Why you should think twice before taking money from your pension

Middle aged woman wearing a red cardigan enjoying tea with friends

Pensions have always been considered long-term investments. And although financial pressures over the last year may have you thinking about dipping into yours, there are some things you should think about first.

By Seamus Walsh, Pension Guidance Expert

Seamus Walsh, customer engagement expert

Once you turn 55 — normally the earliest age you can start taking your pension — you may think you can protect your retirement fund by taking money out of your defined contribution pensions. 

But before you do, there are some things to consider when taking money from this type of pension.

Get to know how your money’s invested

We get it, pensions can be tricky to get your head around. And they may not be at the top of your priority list of things to sort out either. 

But unless you know how your pension’s being invested, you’ll have no way of knowing whether or not it’s a good idea to take money out of it. So having a good understanding of what’s happening with your money is key.  

The value could change again 

As with most investments, your pension value can go down as well as up and you could get back less than has been paid in. 

The two important numbers to think about when it comes to your investments are: 

  1. The price of your funds when you start investing in them
  2. The price they are when you decide to sell them

And although it's a good idea to keep an eye on your investments, it's worth remembering that you'll only make a profit or loss when you sell.

Let's say your pension value's gone down this year and you decide to take money from your pension now. If the fund value rises again, the amount you've taken out won't benefit from this. 

The thing to keep in mind is until you sell, you’ve not gained or lost anything. But once you do sell, you’re accepting whatever’s happened with your funds.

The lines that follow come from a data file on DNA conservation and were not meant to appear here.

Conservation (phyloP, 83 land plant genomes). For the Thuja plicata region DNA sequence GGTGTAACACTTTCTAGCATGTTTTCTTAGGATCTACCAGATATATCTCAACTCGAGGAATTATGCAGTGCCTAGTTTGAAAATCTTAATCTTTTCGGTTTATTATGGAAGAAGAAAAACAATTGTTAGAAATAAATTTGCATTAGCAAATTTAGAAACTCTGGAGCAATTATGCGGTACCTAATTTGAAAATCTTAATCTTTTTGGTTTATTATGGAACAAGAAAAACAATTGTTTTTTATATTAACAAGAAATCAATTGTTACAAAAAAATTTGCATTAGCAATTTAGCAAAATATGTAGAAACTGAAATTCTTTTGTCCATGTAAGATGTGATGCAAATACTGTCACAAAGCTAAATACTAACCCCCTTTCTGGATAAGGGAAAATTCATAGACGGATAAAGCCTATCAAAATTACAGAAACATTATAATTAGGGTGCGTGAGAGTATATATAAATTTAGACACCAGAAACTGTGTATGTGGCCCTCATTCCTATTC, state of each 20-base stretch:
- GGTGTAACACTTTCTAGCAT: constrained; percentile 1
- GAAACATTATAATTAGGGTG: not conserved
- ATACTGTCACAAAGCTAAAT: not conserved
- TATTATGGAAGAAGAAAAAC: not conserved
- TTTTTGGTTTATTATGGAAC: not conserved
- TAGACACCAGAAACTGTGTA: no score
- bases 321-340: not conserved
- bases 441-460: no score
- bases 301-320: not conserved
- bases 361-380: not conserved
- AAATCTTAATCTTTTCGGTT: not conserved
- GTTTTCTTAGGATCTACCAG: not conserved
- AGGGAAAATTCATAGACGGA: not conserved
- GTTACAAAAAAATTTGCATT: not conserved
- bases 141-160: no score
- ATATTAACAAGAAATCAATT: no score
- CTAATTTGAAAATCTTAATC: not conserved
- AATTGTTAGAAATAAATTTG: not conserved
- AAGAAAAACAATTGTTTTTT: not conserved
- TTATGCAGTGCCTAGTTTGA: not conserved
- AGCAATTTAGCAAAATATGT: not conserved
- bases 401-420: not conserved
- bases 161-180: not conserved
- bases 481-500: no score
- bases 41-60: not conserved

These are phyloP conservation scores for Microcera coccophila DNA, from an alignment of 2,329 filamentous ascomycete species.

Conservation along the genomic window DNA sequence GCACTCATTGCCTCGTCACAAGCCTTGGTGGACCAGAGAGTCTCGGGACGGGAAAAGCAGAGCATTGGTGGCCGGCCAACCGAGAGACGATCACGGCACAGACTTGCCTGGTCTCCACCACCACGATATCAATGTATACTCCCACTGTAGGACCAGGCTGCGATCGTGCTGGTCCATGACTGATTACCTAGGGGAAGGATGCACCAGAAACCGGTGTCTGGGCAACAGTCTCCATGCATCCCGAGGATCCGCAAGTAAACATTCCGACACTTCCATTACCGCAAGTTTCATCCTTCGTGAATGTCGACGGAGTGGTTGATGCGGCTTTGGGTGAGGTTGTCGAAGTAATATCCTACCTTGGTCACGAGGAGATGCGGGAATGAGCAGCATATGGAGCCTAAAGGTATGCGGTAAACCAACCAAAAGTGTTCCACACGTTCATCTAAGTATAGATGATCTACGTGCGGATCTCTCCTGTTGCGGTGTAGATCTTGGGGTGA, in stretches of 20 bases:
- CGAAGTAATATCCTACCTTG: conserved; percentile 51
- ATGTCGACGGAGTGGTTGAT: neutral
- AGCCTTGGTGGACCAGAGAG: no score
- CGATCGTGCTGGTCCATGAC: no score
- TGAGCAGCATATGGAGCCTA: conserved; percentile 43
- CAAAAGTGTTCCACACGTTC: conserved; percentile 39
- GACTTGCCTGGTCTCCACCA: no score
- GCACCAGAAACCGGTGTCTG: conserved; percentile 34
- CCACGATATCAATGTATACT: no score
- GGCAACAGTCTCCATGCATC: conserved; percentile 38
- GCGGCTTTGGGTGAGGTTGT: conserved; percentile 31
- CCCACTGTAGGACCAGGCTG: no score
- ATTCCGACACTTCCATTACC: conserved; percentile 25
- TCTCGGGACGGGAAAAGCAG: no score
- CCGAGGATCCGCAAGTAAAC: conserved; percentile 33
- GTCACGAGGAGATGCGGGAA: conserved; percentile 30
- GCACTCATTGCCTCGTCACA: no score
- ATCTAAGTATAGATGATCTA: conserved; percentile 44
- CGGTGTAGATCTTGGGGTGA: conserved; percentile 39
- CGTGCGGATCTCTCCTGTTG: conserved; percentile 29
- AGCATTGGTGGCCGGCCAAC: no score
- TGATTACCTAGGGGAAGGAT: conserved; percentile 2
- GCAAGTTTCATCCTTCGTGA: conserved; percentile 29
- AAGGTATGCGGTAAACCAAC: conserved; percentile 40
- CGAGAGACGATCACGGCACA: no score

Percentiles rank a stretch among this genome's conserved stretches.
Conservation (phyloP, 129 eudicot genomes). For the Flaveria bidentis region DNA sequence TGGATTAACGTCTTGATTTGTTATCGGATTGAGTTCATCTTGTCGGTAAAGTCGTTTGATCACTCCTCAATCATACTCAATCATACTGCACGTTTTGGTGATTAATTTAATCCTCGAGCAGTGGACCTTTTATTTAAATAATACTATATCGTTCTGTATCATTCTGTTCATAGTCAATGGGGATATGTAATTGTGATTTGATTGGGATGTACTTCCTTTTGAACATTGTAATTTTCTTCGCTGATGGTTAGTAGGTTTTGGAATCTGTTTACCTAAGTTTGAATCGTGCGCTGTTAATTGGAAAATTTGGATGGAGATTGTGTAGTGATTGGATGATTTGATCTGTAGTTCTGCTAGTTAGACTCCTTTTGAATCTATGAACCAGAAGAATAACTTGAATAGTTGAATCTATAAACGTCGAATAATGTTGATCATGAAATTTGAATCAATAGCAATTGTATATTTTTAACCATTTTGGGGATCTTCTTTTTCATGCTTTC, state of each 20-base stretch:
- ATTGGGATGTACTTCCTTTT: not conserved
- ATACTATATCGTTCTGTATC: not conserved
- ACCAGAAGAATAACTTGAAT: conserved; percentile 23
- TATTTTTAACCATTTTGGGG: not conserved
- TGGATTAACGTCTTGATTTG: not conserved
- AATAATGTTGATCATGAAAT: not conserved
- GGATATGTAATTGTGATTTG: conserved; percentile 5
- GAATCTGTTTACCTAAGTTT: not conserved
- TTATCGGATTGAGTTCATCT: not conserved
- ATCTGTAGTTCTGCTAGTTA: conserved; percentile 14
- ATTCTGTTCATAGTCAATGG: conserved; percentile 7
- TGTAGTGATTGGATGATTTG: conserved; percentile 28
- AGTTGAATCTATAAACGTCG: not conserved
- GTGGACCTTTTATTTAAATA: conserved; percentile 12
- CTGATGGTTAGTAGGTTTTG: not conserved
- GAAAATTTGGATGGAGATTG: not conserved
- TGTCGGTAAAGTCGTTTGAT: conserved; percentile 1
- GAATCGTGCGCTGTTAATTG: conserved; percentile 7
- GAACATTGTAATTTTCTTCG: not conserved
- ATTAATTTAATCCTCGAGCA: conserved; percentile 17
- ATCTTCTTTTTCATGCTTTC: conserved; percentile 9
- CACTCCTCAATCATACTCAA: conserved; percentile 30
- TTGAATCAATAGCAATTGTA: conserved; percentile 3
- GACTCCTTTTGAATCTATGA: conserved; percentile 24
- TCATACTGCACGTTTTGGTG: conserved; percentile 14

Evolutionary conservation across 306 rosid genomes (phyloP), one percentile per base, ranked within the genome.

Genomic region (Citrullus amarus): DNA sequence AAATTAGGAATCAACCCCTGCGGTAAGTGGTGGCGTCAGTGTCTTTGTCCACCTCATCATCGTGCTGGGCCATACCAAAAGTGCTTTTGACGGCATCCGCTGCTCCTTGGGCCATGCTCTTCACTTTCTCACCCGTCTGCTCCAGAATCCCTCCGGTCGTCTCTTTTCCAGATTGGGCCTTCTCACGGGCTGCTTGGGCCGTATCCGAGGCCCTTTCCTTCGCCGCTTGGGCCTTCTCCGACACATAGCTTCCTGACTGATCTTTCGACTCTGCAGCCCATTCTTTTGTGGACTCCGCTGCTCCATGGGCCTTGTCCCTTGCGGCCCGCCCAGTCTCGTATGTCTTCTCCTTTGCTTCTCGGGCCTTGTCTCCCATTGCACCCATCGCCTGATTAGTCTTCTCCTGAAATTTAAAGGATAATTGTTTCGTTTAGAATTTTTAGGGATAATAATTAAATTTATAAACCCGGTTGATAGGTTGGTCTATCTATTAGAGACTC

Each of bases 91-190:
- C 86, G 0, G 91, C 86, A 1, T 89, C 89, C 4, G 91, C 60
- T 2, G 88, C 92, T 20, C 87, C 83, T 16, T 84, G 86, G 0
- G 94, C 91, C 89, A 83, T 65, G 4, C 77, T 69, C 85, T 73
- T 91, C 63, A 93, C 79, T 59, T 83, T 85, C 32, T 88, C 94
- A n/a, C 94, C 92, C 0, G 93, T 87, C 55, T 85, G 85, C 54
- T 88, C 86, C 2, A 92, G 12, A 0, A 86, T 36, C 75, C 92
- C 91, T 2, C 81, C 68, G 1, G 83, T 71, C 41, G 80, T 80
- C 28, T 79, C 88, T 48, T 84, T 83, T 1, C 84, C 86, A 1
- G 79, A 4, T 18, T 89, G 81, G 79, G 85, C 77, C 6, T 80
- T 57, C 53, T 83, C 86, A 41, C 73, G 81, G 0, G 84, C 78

It could affect how much tax you need to pay once you’re 55+

Like with any other income, there could be tax implications if you take money from your pension — particularly if you’re still working. 

You can normally take up to 25% of what’s in your pension pot, tax-free. The rest is taxed at your income tax rate for that year. 

And it may affect you being able to put money back into a pension in the future.

Remember, tax treatment depends on your individual circumstances and may change in the future.

There are other things you can do with your pension 

Taking money out of your pension isn't your only option. Below are a couple of other things you can do - but you should always research your options yourself to find out the risks and tax implications involved. 

And if you’d like more tailored support about your retirement options, we recommend that you speak to a financial adviser.

Switch your funds 

There'll usually be lots of funds available that invest in different areas, across several levels of risk. So you could leave your money in your pension and simply switch your funds to a risk level you're more comfortable with. Your pension provider may charge you to do this.

If you're investing in a higher risk fund that you're not comfortable with, you could think about switching to a lower risk fund instead. It could be that a lower risk fund invests in different assets or it’s invested into a mix of assets, but potentially with different shares to the ones you have now. The level of risk you want to take is entirely up to you. 

Before you make the switch, be sure to research the funds you're thinking about — and make sure you're happy with the risk involved to make sure it's right for you.

Drawdown on your pension

Once you’re 55 and over, you can take a little bit of your pension, without having to take it all. By choosing the drawdown option, you can take money as and when you need. The rest of your pension will carry on being invested — so its value could still rise or fall. 

Your pension, your choice 

Whether you decide to take your money out of your pension or leave it in there is completely up to you. Just keep in mind that if you start dipping into your pension now, there's no guarantee it'll last as long as you need it to. 

Now you have a better understanding of the impact of doing this, you can make a more informed decision about what you want to do next. 

About the author

Seamus Walsh

Seamus Walsh works as a Pension Guidance Expert speaking with customers every day to help them organise their retirement.